News Detail

What Is Bycatch (& How to Avoid Supporting It)

What Is Bycatch (& How to Avoid Supporting It)

 The global fishing industry is staggeringly large. In 2016, fish production peaked at 171 million tonnes. This is equivalent to roughly one billion pounds of fish per day. To that end, roughly 260 million people work in marine fisheries alone. This represents about 3.5% of all jobs throughout the world. Not only is production high, the demand for fish keeps increasing. According to Reuters, as of 2018, “3.2 billion people rely on fish for almost 20 percent of their animal protein intake.” Needless to say, the worldwide fishing industry is important and is growing. But along with this growth comes a significant consequence: bycatch. 


What Is Bycatch?

In the United States, there are several different authorities that define, govern, and regulate bycatch. Among these are the Endangered Species Act (ESA), the Magnuson-Stevens Fishery Conservation and Management Act (MSA), and the Marine Mammal Protection Act (MMPA). While each of these authorities defines bycatch differently, the term generally refers to marine species that are either discarded or killed as a result of direct encounters with fishing vessels and gear.

 

what is bycatch?

 

Types of Bycatch

On some level, bycatch is inherent to fishing operations. Non-target species will inevitably end up in fishermen’s nets. The reason that certain types of species are regarded as bycatch varies, though. These are four common types of bycatch:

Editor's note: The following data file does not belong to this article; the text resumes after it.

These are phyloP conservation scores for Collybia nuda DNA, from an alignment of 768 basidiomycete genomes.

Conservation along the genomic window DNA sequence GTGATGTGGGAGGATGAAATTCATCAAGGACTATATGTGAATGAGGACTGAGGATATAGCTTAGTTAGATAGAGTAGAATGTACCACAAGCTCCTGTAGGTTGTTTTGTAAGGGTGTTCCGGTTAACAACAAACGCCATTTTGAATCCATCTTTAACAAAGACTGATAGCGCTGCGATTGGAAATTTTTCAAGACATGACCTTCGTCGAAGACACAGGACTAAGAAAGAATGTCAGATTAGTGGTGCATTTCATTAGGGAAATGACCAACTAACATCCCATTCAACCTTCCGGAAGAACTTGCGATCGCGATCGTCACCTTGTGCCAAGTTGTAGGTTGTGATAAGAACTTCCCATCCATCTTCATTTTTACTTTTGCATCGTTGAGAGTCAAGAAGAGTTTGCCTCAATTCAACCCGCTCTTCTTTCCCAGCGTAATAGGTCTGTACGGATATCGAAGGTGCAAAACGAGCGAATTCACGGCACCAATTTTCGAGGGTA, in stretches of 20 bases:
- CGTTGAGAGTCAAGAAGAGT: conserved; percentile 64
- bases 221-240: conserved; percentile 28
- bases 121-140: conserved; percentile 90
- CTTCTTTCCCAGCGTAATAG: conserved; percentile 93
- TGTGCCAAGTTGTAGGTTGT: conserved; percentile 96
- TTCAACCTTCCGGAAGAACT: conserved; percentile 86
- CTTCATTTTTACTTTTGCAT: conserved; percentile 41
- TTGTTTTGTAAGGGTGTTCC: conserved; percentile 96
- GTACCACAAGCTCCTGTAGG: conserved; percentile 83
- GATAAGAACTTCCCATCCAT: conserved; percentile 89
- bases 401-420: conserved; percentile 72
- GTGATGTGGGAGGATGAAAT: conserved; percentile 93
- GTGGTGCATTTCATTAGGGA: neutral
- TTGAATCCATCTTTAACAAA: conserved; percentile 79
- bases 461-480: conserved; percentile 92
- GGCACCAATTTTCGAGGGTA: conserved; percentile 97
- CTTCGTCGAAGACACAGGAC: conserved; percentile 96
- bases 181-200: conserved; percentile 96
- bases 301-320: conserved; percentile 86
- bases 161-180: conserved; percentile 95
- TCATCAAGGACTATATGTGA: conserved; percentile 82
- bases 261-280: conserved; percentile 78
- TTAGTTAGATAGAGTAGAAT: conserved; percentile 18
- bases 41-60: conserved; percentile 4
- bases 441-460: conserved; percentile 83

1. Fish that are unintentionally caught but still sold in markets with the intended species. 
  2. Certain characteristics of a target fish species may cause fishermen to avoid bringing them to sale. These include undesirable sex or size. 
  3. Some species of fish bycatch are protected and thus cannot be sold.
  4. Other non-fish marine animals may be caught as bycatch. Often these animals are either undesirable or protected, such as turtles, birds, and non-commercial crustaceans. 

Additionally, ‘deliberate bycatch’ could be considered as a different category. This refers to the intentional take of rare or highly valuable protected species. Deliberate bycatch is a major source of illegal wildlife trade throughout the world.


Why Is Bycatch Bad?

We’ve covered the definition and different types of bycatch, but why is it a problem? Firstly, bycatch damages efforts to maintain populations of protected species. Under- or unreported numbers of bycatch that affect protected populations can impede recovery efforts.

Similarly, even non-protected species can be damaged by bycatch. In this instance, bycatch may hamper efforts to rebuild fish stocks in order to maintain healthy population numbers. 

 

what is bycatch?


How to Reduce Bycatch Numbers

Although some level of bycatch will almost certainly be present, governments, agencies, and advocacy groups are actively taking steps to decrease both the levels of bycatch as well as the damage. Let’s take a look at several of these.


Equipment